Arrival of new customs cars in Dundalk alarms Border group

Community group urges Government to be open about future of Border in no-deal Brexit

 Border Communities Against Brexit posted two photographs online of seven brand new customs patrol cars arriving at a Revenue Commissioners yard in the Border town on Tuesday.

Border Communities Against Brexit posted two photographs online of seven brand new customs patrol cars arriving at a Revenue Commissioners yard in the Border town on Tuesday.

 

A campaign group representing communities along the Border opposed to Brexit have reacted with concern at the arrival of a fleet of new Revenue customs cars in Dundalk, Co Louth.

Border Communities Against Brexit posted two photographs online of seven brand new customs patrol cars arriving at a Revenue Commissioners yard in the Border town.

The publication of the images online triggered alarm among Border residents and criticism of the Government’s response to Brexit on social media.

The group called on the Government to be more open with communities along the Border about how it intends to manage the new EU border should the UK exit at the end of this month without a deal.

“This is another example of how the Irish Government are preparing for Brexit,” said a spokesman for the group, referring to the photographs that were posted on its Facebook page on Tuesday afternoon.

“Border communities need to be told now in clear and uncertain terms what the Border will look like following a no deal,” he said.

The publication of the images online triggered alarm among Border residents and criticism of the Government’s response to Brexit on social media.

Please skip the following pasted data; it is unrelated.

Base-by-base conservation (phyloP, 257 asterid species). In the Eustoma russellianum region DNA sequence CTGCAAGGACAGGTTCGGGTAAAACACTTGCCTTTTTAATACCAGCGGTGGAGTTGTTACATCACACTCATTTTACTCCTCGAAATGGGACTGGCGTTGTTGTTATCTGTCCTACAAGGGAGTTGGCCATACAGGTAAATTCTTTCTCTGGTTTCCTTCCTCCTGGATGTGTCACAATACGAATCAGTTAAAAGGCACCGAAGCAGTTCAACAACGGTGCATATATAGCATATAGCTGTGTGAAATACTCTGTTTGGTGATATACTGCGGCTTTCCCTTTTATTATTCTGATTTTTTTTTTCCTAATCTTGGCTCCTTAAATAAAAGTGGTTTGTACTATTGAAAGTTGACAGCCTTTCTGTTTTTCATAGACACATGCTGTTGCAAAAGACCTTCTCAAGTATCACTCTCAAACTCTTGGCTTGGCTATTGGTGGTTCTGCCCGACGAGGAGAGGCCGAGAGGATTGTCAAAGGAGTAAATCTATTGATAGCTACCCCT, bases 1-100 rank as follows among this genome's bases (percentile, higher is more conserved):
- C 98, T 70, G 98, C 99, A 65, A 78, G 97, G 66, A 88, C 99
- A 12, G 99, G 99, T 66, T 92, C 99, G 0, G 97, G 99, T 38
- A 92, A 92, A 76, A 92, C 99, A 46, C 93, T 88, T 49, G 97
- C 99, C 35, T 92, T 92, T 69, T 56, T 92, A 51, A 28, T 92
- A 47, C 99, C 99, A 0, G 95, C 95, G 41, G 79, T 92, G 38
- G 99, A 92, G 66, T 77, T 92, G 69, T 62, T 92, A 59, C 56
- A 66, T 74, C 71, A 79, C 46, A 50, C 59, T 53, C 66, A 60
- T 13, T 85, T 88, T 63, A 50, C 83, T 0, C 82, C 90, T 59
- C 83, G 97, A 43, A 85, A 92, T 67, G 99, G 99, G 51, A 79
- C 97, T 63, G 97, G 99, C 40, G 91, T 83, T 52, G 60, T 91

The publication of the images online triggered alarm among Border residents and criticism of the Government’s response to Brexit on social media.

“It’s certain that the Irish Government will be bound to follow EU rules pertaining to managing a Border with a third country,” he said, referring to the UK’s post-Brexit status.

“The Taoiseach cannot allow communities to be left behind,” he added, warning that the 1998 Belfast Agreement and the Northern Ireland peace process were “under attack by Brexit.”

‘Getting real now’

The Revenue said it was acquiring 16 new vehicles for its customs fleet, some to replace older vehicle and that the overall size of the fleet would increase to 242 from 229 at the start of last month.

“These vehicles will be distributed at various locations nationwide based on operational requirements,” said the spokeswoman, who sidestepped a question on whether the additional vehicles in Dundalk were required to deal with changes as a result of Brexit.

Images of the new cars arriving in Revenue appeared amid heightened concern about the uncertain future of the Border following Brexit after British prime minister Boris Johnson publicly distanced himself from reports that he was proposing new customs clearance centres on either side of the Border.

Seamus Leheny, policy manager of the Freight Transport Association Northern Ireland, responded to the photos on social media, saying that the “reality of Border checks” were “getting real now.”

The Government has said that there would have to be checks on goods crossing the Border in the event of a no-deal Brexit but has also said it is still in discussion with the EU on where those checks would take place.

The Revenue has hired more than 450 people, including some 370 this year, to prepare for Brexit, as part of a phased recruitment of an additional 600 people to deal with the extra work resulting from the UK’s exit.

Minister for Finance Paschal Donohoe provided Revenue with an additional €10 million in last year’s budget for the recruitment of the staff. The uncertainty around the manner and timing of the UK’s departure from the EU and the possibility of a disorderly exit resulted in Revenue accelerating its recruitment plan.